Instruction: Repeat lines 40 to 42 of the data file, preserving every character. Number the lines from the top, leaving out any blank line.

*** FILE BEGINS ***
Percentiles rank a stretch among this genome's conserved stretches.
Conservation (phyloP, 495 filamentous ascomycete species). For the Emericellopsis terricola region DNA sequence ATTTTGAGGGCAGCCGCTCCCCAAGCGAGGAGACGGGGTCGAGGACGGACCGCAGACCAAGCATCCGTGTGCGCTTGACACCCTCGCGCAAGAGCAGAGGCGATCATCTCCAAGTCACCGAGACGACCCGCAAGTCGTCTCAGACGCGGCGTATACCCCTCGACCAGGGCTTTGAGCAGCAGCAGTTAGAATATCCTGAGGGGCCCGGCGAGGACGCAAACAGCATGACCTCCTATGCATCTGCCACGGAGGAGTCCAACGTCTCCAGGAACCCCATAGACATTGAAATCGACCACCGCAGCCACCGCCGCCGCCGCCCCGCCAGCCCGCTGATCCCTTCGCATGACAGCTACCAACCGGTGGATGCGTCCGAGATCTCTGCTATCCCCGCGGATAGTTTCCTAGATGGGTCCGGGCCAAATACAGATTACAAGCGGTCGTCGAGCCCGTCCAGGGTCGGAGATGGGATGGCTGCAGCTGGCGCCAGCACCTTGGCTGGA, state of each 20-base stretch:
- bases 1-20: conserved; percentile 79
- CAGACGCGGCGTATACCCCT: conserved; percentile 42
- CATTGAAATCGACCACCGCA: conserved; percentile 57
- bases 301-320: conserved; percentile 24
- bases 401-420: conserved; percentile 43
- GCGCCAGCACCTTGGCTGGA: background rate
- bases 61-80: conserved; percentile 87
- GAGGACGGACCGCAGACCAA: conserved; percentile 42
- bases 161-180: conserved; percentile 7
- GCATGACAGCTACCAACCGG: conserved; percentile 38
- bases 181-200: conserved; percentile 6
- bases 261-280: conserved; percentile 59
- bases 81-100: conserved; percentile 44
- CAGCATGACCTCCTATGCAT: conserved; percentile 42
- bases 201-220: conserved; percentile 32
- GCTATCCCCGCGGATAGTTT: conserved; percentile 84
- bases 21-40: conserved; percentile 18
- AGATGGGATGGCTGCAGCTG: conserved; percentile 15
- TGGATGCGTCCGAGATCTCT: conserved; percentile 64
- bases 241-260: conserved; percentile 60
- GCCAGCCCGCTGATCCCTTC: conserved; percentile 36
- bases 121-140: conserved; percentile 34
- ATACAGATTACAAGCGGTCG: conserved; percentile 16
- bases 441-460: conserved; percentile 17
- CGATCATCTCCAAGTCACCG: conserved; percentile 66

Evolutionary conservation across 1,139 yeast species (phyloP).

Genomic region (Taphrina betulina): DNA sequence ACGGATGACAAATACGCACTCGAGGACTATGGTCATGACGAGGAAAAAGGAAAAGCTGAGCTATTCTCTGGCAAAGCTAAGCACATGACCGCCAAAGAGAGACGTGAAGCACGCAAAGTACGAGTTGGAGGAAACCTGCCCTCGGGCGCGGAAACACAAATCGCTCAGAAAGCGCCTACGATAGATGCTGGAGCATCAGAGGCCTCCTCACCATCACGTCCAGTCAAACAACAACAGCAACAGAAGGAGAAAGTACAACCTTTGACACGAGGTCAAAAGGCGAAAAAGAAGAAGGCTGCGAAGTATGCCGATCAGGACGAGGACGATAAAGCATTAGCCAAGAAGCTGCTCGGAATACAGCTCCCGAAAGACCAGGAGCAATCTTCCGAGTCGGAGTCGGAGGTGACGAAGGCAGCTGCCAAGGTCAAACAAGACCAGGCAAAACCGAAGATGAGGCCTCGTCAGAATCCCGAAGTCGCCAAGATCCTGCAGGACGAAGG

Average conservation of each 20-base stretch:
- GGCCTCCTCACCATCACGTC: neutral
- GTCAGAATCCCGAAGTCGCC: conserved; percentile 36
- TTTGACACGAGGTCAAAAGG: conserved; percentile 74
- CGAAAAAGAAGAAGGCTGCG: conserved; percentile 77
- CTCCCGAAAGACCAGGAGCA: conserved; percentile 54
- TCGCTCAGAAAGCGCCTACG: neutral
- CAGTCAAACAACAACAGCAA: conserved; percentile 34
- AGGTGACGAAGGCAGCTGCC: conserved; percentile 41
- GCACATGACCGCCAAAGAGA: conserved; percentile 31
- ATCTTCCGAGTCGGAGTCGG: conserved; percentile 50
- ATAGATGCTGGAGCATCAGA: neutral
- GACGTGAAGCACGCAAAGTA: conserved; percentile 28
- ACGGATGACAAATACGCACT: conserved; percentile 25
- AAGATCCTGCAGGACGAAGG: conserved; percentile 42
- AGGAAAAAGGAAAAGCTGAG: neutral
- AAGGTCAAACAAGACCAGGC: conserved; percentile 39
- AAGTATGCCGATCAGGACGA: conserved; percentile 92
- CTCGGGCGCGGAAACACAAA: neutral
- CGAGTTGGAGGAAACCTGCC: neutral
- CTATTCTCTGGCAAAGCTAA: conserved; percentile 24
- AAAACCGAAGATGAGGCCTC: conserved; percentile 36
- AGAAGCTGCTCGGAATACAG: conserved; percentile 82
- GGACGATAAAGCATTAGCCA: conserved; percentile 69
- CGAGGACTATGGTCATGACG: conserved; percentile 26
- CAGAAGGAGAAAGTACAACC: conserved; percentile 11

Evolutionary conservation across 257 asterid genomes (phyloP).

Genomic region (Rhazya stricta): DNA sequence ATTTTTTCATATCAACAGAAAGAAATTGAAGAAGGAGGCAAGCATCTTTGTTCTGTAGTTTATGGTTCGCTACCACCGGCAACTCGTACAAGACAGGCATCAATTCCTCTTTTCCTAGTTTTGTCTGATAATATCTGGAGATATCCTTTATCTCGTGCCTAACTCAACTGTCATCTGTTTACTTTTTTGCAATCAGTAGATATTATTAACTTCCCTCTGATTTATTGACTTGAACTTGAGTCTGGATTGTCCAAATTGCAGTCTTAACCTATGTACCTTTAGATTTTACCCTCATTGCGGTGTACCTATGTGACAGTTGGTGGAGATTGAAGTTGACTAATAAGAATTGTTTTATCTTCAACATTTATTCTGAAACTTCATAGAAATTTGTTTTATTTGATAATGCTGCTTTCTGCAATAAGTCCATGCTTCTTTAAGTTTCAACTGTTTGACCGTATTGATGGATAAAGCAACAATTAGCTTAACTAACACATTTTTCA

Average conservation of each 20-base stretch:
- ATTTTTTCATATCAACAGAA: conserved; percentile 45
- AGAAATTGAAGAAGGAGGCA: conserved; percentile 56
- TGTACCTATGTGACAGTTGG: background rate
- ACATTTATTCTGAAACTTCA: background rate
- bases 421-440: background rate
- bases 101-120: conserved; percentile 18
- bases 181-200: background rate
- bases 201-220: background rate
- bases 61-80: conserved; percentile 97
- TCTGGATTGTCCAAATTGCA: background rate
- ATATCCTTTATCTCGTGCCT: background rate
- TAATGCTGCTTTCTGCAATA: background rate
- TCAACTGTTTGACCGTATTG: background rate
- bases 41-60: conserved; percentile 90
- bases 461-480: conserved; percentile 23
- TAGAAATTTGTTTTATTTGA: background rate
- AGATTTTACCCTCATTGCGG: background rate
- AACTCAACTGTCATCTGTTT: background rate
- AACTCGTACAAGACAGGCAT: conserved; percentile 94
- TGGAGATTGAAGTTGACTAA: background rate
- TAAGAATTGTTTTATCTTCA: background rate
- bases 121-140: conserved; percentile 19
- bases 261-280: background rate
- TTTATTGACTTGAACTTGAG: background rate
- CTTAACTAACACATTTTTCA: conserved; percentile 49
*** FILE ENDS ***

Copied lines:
- ATCTTCCGAGTCGGAGTCGG: conserved; percentile 50
- ATAGATGCTGGAGCATCAGA: neutral
- GACGTGAAGCACGCAAAGTA: conserved; percentile 28